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UNICEF prepares 700 with skills for labour market

By JT - Dec 16,2019 - Last updated at Dec 17,2019

UNICEF’s Amaluna Economic Engagement programme has supported 2,500 young people since 2018 and has a 70-per cent employment rate for graduates, according to a UNICEF statement on Sunday (Photo courtesy of UNICEF)

AMMAN — Equipped with the necessary skills to transition from learning to meaningful employment, 700 youth have graduated from the UNICEF-supported Amaluna technical vocational training programme, according to a UNICEF statement on Sunday.

The students are the second cohort to successfully complete the programme, conducted in partnership with Luminus Technical University College and with support from the government’s National Employment Charter, and close to half of all graduates are female, the statement said. 

A graduation ceremony was held at the Cultural Palace in Amman, with the attendance of students, family and friends. 

“Strong and resilient youth are Jordan’s best hope for a stable and prosperous future,” UNICEF Jordan Representative Tanya Chapuisat was quoted in the statement as saying. 

“UNICEF will continue to support the Government to help 10,000 of the most vulnerable youth achieve their potential through quality technical and vocational training over the next five years,” she added.

UNICEF’s Amaluna Economic Engagement programme is a multi-stakeholder partnership to support the most vulnerable youth by equipping them with market-driven and accredited skills for meaningful employment opportunities. Amaluna has supported 2,500 young people since 2018 and has a 70-per cent employment rate for graduates, the statement noted.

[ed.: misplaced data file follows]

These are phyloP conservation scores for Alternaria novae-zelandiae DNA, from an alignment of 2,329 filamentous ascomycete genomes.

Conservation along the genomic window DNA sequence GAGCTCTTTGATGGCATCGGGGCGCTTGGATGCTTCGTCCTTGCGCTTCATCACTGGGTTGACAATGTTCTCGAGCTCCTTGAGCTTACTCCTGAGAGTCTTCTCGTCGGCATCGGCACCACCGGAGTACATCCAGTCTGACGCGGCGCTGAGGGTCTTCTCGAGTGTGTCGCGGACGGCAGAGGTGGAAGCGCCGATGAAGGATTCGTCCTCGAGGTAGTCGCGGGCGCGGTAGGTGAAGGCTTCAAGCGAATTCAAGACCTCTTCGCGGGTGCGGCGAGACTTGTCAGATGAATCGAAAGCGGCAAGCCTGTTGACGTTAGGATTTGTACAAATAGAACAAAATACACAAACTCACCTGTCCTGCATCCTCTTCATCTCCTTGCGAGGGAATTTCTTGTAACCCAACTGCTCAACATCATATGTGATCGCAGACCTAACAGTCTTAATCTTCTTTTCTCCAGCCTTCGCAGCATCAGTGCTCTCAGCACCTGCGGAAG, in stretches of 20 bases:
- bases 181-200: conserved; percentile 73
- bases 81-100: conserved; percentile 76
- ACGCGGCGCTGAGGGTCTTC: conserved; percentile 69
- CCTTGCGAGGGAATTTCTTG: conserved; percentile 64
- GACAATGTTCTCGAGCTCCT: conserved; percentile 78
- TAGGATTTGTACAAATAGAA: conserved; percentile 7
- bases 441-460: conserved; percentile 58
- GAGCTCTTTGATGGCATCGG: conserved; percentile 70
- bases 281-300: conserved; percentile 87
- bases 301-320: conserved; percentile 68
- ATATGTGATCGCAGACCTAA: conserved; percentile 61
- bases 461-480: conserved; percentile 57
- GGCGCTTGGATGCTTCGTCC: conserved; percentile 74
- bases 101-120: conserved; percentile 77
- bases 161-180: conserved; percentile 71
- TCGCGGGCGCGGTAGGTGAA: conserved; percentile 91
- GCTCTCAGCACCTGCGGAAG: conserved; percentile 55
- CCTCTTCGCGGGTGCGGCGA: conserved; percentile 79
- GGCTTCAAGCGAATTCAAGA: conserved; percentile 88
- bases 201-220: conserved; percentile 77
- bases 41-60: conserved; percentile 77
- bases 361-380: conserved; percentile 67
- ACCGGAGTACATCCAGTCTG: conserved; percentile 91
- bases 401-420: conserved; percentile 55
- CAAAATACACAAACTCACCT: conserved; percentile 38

Training modules include cosmetology, plumbing, hospitality, catering and food processing, garment manufacture, customer care and call centre operation. Employability, life skills and English language classes are also offered to each student.

Earlier this month, UNICEF signed a joint Memorandum of Understanding with the Ministry of Labour and Luminus Technical University College to support another 1,000 young people with access to technical and vocational training, focusing on new and emerging areas with high employment demand, such as coding, software engineering and 3D printing, as well as some more traditional market-driven vocations such as mechanics and hospitality.  

Currently, 38.5 per cent of young people in Jordan are economically inactive, the statement said, adding that, at 17 per cent, female labour participation is one of the lowest globally. The Amaluna programme aims to help young people become active citizens who are economically and socially resilient, according to the statement. 

The UNICEF Amaluna Youth Economic Engagement project is funded by the Government of Australia, the Government of Canada and Kuwait Foundations of the Advancement of Science.

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